The Monumental Readers will meet from 10 to noon on Friday, April 19 to discuss Crazy Rich Asians by Kevin Kwan. All are welcome to attend and no registration required.
Create a beautiful yet sturdy, no-sew tote bag with faux leather handles on Monday, April 22 from 1 to 2:30. This bag is perfect for groceries, books, or the gym. Registration required.
The History Buffs will meet from 1:30 to 3:30 on Wednesday, April 24 to discuss the origins of modern Europe. All are welcome to attend.
The spinning group will meet from 1:30 to 3:45 on Thursday, April 25.
Palmer Lake Library Events
The Palmer Lake Book Group meets at 9 a.m. on the first Friday of each month. Please call 481-2587 for the latest selection.
Family Story Time is at 10:30 on Wednesdays, and Toddler Time is on Fridays at 10:30.
Lego Build at the Palmer Lake Library will be at 4 p.m. on Thursday, April 18.
Please note that all Pikes Peak Library Facilities will be closed on Easter Sunday, April 21.
Harriet Halbig may be reached at firstname.lastname@example.org.
By Sigi Walker
On March 21, the Palmer Lake Historical Society heard the story of the Rock Island Railroad in the Pikes Peak area, including the history of the railroad’s construction, its early days, its ups and downs, some unusual firsts, and finally the operation of the unique AB6 locomotive that brought the Rocky Mountain Rocket from Limon to Colorado Springs.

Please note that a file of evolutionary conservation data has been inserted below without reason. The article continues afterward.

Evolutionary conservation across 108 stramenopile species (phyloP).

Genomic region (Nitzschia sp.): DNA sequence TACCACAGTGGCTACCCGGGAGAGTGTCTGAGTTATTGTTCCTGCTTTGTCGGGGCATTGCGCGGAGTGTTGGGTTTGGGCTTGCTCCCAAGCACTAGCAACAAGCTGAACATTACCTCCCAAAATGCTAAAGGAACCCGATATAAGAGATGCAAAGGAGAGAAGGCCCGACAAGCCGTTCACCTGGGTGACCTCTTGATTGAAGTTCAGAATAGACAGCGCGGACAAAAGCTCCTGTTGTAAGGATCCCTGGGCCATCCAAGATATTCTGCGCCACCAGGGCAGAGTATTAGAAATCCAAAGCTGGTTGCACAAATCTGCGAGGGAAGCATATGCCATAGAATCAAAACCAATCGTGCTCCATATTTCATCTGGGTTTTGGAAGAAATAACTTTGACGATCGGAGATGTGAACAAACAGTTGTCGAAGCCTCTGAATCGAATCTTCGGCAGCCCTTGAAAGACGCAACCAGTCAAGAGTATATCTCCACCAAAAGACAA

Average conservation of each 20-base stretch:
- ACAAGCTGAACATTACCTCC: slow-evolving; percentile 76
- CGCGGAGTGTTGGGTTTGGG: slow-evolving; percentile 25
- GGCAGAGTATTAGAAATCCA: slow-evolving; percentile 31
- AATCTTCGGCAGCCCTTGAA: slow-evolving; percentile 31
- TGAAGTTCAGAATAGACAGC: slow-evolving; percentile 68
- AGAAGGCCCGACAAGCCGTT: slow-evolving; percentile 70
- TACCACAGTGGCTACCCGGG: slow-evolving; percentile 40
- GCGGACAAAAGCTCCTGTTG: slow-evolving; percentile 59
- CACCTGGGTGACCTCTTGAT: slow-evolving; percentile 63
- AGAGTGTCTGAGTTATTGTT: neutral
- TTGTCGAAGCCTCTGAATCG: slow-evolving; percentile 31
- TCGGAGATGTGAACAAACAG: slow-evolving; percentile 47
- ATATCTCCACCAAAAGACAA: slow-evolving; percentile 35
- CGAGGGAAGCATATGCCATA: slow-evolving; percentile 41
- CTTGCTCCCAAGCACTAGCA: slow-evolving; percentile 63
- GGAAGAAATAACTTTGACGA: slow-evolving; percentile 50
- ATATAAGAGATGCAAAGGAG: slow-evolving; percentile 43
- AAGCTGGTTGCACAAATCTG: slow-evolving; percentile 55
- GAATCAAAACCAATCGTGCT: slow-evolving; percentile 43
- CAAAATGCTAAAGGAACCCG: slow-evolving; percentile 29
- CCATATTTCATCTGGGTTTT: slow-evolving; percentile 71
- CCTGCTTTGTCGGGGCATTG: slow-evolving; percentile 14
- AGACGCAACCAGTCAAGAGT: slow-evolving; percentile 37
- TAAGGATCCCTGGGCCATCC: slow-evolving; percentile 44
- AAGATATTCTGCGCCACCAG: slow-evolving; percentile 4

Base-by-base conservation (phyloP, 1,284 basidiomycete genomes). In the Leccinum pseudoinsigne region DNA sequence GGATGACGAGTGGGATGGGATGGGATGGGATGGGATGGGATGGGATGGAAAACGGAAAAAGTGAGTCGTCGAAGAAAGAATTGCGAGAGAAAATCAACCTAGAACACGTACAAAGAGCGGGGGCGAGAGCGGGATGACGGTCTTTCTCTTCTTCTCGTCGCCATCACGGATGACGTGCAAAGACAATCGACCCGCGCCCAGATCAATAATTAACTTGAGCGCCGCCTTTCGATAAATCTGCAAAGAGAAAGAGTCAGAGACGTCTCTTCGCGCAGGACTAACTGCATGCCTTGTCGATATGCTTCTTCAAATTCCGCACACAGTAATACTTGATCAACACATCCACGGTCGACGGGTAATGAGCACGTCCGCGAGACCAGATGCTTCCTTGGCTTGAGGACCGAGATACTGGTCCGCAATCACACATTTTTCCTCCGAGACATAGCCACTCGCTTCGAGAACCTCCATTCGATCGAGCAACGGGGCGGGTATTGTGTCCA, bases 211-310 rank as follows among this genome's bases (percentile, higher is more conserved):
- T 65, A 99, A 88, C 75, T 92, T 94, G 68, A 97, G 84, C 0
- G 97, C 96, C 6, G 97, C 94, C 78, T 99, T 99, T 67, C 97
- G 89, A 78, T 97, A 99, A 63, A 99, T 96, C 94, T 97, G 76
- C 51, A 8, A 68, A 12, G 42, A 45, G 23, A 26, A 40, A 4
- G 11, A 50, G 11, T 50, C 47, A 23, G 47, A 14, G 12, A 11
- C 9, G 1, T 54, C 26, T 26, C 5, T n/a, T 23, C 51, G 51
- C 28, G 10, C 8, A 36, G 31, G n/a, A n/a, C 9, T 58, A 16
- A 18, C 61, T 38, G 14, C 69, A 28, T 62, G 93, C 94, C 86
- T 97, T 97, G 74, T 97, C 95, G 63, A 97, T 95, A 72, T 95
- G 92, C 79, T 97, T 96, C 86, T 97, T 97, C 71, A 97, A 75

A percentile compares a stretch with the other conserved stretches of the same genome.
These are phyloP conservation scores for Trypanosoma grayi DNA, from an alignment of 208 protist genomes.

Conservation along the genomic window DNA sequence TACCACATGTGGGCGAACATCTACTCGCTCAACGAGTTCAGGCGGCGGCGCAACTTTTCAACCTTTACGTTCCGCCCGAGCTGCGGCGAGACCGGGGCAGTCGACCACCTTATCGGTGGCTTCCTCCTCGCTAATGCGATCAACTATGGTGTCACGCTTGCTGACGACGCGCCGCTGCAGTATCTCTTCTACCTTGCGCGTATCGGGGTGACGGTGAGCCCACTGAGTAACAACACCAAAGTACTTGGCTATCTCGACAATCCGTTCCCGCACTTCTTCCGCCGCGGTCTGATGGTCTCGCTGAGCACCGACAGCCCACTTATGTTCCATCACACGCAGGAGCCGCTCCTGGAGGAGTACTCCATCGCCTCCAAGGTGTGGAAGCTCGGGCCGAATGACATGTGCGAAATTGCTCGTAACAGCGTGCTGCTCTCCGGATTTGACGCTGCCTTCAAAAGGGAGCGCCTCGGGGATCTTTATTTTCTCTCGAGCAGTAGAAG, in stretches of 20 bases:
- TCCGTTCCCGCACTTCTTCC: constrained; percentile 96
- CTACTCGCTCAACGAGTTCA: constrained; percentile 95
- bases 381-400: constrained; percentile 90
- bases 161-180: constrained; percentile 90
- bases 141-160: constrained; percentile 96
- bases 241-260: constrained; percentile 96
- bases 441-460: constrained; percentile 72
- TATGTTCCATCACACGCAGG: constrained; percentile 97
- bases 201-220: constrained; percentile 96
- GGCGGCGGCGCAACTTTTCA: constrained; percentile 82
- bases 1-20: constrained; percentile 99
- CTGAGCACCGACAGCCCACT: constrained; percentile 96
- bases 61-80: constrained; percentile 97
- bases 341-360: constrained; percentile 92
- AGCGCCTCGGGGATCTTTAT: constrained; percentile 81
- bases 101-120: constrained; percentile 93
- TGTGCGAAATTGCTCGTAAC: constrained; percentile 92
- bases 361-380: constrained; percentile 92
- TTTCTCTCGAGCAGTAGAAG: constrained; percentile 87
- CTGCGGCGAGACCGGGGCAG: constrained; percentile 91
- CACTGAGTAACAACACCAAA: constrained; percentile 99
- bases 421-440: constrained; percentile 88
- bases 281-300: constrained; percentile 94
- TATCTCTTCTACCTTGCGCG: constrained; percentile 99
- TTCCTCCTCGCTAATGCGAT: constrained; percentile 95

Inspiration for the program was drawn from the work done by the late Steve Pelles, who had extensive knowledge of the Rock Island. His legacy is the Roswell Rock Island Museum, housed inside a railroad baggage car on the grounds of the Pikes Peak Trolley Museum. Many of the displays are from Pelles’ personal collection. Making it a special evening was the presence of Steve’s sons, Ken and Terry.
In October 1888, the Chicago, Rock Island & Pacific Railroad began operations into and out of Roswell (later annexed to Colorado Springs); the last train was in March 1980. Facilities included a roundhouse (now only four stalls but still in use by the Pikes Peak Trolley Museum), turntable, water tower, coaling tower, coach repair shop, and stockyards. A company town, Roswell was built to support this western terminus of the railroad. Ups and downs in the U.S. economy, two world wars, labor strikes, changes in technology, and the advent of the automobile impacted all railroads. But two local events, a flood in 1935 and a runaway freight in 1938, had significant impact on Roswell.